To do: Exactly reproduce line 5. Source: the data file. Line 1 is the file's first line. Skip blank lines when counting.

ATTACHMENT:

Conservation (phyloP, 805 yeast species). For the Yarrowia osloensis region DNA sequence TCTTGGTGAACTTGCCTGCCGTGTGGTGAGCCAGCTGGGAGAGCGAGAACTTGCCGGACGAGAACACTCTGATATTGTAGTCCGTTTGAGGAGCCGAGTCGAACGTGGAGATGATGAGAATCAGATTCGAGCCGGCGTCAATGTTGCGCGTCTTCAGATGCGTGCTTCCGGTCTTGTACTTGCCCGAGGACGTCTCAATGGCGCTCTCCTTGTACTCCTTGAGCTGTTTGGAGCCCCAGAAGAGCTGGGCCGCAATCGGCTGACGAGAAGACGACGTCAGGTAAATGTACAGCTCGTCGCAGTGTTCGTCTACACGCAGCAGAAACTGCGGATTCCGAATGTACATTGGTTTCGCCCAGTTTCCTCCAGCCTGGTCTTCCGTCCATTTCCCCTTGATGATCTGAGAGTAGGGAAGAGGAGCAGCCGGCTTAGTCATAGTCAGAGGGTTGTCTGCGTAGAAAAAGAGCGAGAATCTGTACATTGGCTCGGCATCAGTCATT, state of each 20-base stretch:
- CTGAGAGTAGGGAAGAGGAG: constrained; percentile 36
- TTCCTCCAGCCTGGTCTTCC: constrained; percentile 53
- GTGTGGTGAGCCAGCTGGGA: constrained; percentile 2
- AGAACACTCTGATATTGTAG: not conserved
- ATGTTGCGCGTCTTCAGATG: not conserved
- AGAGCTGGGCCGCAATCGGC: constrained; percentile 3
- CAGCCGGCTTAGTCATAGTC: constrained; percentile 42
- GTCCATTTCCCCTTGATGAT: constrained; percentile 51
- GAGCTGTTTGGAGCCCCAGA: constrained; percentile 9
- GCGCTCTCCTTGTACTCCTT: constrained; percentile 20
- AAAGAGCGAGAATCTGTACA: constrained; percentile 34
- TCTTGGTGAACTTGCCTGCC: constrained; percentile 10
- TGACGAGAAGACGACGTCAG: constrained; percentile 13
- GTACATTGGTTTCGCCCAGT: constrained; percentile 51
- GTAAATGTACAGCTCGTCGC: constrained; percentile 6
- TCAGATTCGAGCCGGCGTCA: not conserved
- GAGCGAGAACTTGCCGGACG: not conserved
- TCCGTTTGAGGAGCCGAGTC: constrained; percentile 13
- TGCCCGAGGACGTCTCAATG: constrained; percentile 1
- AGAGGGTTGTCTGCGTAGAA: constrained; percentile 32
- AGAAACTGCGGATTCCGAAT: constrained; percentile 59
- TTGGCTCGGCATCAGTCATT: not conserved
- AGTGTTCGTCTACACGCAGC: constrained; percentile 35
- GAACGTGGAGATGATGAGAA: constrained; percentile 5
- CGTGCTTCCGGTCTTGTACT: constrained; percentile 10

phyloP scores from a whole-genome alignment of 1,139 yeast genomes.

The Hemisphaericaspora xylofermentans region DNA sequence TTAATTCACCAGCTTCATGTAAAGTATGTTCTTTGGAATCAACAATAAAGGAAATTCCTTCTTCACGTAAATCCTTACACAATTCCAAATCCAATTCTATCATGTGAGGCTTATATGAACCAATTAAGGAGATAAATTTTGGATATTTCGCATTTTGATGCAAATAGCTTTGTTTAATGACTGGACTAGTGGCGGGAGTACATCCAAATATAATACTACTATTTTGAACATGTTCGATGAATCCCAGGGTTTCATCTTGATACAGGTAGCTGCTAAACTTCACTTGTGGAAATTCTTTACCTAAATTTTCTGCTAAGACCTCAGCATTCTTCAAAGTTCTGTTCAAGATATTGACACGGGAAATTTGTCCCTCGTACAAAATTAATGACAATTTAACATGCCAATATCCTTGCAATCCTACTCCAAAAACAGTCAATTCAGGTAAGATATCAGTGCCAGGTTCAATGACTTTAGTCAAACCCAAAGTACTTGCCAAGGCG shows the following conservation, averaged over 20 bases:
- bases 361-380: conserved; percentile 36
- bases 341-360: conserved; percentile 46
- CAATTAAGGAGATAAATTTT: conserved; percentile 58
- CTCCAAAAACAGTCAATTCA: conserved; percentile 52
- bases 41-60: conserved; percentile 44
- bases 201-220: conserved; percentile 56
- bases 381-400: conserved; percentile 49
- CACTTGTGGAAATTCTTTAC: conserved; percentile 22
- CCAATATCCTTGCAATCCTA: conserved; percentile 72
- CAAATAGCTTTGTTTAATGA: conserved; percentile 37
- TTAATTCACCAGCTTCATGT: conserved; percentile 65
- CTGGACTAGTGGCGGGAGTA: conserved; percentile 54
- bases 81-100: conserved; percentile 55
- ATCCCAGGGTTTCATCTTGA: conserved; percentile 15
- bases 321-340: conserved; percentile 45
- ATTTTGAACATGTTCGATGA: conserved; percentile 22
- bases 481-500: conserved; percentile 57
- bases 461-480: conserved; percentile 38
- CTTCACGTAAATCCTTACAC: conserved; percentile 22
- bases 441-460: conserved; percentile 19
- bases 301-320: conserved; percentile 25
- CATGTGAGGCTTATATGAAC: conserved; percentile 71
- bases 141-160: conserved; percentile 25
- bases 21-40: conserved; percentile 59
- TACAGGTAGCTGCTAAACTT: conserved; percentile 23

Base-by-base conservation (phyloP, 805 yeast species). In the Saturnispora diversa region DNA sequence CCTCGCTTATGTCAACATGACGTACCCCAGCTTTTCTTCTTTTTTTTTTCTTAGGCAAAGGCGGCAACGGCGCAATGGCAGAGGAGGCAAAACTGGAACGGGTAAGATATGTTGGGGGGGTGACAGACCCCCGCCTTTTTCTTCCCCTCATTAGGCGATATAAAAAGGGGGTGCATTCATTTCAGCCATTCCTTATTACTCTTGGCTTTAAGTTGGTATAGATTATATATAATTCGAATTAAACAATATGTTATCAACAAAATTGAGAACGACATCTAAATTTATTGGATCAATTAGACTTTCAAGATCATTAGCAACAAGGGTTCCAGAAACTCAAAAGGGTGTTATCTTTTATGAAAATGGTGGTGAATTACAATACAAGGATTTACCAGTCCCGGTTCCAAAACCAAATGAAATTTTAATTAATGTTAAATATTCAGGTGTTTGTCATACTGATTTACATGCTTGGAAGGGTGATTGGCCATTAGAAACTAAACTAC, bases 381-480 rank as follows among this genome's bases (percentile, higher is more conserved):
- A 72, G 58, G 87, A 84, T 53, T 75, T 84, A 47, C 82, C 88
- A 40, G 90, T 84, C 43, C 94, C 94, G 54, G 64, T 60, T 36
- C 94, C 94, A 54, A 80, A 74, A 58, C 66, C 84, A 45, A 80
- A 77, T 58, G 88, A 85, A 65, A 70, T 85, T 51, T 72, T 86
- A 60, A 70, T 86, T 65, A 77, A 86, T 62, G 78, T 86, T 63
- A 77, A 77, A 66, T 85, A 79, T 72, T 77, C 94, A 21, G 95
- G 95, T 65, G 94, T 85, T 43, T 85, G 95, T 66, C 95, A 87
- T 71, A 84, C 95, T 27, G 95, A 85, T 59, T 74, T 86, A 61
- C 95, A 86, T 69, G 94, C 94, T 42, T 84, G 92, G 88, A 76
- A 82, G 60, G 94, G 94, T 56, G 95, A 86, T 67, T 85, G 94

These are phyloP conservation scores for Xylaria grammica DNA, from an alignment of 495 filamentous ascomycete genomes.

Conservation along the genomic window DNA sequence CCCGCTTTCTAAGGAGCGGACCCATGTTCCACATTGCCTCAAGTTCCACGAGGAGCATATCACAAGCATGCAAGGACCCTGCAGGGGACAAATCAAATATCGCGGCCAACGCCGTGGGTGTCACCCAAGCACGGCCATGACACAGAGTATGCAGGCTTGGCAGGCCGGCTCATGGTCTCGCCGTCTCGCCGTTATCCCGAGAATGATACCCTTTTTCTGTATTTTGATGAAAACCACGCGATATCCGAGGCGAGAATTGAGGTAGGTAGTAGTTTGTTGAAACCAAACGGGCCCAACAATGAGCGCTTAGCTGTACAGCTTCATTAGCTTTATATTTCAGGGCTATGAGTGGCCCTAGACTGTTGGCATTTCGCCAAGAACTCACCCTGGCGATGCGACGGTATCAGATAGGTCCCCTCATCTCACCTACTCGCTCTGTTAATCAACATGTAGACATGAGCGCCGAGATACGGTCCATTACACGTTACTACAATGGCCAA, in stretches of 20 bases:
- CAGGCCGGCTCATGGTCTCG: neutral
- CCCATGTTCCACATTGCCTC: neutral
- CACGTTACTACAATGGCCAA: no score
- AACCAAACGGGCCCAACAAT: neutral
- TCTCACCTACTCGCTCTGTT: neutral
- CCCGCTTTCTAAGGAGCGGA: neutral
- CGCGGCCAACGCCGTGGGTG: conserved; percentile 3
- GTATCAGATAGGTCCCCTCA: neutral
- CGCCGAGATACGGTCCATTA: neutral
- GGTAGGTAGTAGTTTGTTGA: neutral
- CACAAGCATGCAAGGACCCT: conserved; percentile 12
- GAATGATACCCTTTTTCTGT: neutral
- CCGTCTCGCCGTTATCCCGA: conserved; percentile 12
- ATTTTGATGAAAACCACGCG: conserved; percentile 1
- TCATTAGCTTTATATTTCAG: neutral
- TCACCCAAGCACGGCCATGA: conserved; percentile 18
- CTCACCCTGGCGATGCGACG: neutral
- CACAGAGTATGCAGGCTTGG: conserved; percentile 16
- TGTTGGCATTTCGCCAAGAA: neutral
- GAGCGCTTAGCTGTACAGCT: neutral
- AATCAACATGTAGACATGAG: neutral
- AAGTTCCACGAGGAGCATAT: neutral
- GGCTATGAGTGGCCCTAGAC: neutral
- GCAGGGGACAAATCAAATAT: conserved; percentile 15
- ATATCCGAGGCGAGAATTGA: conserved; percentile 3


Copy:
- AGAACACTCTGATATTGTAG: not conserved